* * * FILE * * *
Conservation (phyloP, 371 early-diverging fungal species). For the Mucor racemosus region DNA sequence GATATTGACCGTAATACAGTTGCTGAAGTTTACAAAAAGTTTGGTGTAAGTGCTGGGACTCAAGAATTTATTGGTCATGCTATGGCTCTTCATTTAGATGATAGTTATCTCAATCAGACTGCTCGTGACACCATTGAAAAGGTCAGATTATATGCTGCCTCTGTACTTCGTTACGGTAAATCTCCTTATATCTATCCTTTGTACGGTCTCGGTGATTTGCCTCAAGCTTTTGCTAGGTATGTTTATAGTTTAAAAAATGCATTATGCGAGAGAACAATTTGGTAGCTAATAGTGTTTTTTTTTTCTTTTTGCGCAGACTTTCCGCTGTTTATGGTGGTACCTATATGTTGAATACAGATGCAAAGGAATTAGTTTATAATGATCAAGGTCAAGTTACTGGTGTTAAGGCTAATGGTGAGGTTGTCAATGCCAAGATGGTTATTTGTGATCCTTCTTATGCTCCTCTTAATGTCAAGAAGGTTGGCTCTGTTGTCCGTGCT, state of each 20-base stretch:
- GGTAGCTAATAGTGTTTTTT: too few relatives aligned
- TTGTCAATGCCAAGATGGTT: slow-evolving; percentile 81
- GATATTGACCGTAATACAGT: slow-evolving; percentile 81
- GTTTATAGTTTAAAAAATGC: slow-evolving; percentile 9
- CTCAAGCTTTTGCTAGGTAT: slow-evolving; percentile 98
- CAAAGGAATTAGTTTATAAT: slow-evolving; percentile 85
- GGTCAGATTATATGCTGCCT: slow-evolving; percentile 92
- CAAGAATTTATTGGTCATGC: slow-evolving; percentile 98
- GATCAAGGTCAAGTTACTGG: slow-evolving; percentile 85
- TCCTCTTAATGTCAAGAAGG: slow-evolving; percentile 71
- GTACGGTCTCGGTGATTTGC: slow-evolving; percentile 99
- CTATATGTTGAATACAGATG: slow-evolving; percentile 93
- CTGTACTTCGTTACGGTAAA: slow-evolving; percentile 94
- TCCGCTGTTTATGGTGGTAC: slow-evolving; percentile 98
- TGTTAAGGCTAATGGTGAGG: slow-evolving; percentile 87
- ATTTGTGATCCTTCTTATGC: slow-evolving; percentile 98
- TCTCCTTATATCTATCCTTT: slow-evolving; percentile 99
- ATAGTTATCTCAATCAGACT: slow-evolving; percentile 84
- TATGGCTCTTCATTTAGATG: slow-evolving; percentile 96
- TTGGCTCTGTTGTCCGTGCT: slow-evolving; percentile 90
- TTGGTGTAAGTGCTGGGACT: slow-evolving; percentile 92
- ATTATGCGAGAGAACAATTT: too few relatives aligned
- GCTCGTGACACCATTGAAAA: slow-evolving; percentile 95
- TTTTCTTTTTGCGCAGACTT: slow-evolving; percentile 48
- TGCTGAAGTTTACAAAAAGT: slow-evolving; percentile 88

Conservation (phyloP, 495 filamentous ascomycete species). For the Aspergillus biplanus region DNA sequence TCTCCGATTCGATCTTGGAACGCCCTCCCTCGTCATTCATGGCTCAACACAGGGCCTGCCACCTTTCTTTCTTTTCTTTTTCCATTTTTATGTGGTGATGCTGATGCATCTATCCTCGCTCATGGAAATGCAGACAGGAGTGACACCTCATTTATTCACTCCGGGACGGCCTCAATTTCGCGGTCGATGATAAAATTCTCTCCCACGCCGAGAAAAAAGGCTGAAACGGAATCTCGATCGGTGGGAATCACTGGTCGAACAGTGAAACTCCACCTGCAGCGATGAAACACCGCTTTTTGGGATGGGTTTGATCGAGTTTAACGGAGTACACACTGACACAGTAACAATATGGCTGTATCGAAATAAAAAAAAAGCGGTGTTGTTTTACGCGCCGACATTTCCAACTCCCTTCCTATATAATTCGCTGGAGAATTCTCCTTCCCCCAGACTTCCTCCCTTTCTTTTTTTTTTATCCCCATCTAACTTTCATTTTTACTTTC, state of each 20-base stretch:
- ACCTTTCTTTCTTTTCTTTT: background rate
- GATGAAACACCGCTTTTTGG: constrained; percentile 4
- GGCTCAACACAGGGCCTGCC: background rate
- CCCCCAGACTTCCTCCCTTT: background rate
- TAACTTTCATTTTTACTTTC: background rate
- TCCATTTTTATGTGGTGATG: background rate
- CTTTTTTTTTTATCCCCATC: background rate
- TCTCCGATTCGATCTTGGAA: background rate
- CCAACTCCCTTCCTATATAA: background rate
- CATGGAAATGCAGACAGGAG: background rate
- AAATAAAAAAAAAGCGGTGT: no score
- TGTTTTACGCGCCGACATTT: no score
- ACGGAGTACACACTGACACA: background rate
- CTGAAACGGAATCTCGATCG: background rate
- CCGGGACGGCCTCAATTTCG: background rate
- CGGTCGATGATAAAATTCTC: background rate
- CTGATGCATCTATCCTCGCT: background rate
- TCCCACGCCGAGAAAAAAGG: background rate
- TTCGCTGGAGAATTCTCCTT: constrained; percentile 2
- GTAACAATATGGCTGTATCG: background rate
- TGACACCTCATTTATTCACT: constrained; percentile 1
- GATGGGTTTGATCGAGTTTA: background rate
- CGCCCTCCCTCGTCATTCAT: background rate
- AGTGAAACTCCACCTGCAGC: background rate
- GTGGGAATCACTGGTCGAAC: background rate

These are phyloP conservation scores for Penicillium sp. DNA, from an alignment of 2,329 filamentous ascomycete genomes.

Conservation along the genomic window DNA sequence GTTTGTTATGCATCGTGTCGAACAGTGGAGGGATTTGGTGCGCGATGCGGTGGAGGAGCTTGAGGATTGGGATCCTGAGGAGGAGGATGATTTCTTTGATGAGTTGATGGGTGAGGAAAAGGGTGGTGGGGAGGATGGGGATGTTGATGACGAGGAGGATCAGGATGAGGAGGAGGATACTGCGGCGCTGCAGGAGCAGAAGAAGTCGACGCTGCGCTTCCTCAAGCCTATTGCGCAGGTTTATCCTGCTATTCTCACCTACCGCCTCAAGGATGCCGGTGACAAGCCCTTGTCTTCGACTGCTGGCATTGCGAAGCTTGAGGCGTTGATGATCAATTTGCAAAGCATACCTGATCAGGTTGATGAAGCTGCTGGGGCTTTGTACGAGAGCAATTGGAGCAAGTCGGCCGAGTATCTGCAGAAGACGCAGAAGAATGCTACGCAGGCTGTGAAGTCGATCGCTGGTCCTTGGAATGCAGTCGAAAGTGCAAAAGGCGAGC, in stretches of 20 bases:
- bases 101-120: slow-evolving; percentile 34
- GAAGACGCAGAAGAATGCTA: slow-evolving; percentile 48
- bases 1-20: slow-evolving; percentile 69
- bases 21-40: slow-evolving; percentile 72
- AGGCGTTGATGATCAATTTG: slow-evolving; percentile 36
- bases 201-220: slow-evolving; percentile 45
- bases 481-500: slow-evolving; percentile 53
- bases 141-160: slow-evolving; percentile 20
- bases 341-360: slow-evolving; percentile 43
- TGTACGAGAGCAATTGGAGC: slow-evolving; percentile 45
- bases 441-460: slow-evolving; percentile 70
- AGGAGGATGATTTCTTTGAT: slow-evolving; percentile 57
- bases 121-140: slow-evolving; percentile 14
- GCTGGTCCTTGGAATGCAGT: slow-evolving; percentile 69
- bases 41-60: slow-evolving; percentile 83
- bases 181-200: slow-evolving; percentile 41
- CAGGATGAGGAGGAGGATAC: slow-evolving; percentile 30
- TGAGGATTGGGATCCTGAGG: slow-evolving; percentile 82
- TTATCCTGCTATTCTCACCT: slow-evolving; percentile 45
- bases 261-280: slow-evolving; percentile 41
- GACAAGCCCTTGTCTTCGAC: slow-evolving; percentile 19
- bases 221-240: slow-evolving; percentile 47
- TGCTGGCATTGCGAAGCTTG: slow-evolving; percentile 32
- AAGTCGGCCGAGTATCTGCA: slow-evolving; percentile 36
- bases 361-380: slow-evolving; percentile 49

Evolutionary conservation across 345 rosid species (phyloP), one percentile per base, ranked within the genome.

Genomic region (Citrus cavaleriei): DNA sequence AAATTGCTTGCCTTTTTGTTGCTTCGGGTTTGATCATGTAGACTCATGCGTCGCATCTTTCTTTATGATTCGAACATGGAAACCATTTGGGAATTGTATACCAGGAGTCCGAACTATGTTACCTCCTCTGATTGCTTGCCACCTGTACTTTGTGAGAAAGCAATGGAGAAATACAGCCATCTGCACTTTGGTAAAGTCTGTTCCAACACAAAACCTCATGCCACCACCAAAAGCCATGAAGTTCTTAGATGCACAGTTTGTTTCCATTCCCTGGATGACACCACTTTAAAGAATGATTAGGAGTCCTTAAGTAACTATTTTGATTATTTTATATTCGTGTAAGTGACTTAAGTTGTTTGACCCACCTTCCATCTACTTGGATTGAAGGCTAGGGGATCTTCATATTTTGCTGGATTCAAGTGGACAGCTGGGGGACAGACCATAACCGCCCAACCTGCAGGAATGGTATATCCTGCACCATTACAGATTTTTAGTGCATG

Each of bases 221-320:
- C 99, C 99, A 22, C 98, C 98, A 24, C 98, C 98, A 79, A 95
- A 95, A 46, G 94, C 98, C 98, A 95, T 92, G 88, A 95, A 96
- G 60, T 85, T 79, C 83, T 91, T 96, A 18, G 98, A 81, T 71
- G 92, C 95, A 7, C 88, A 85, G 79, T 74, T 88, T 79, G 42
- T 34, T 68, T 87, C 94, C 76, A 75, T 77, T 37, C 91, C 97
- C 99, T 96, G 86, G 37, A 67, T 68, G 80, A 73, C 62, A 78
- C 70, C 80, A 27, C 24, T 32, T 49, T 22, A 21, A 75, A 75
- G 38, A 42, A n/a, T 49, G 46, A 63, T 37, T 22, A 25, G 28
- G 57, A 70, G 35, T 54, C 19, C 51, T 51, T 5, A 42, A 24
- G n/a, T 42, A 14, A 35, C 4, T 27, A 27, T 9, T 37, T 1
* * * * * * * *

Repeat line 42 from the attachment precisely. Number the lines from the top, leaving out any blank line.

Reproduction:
- CCGGGACGGCCTCAATTTCG: background rate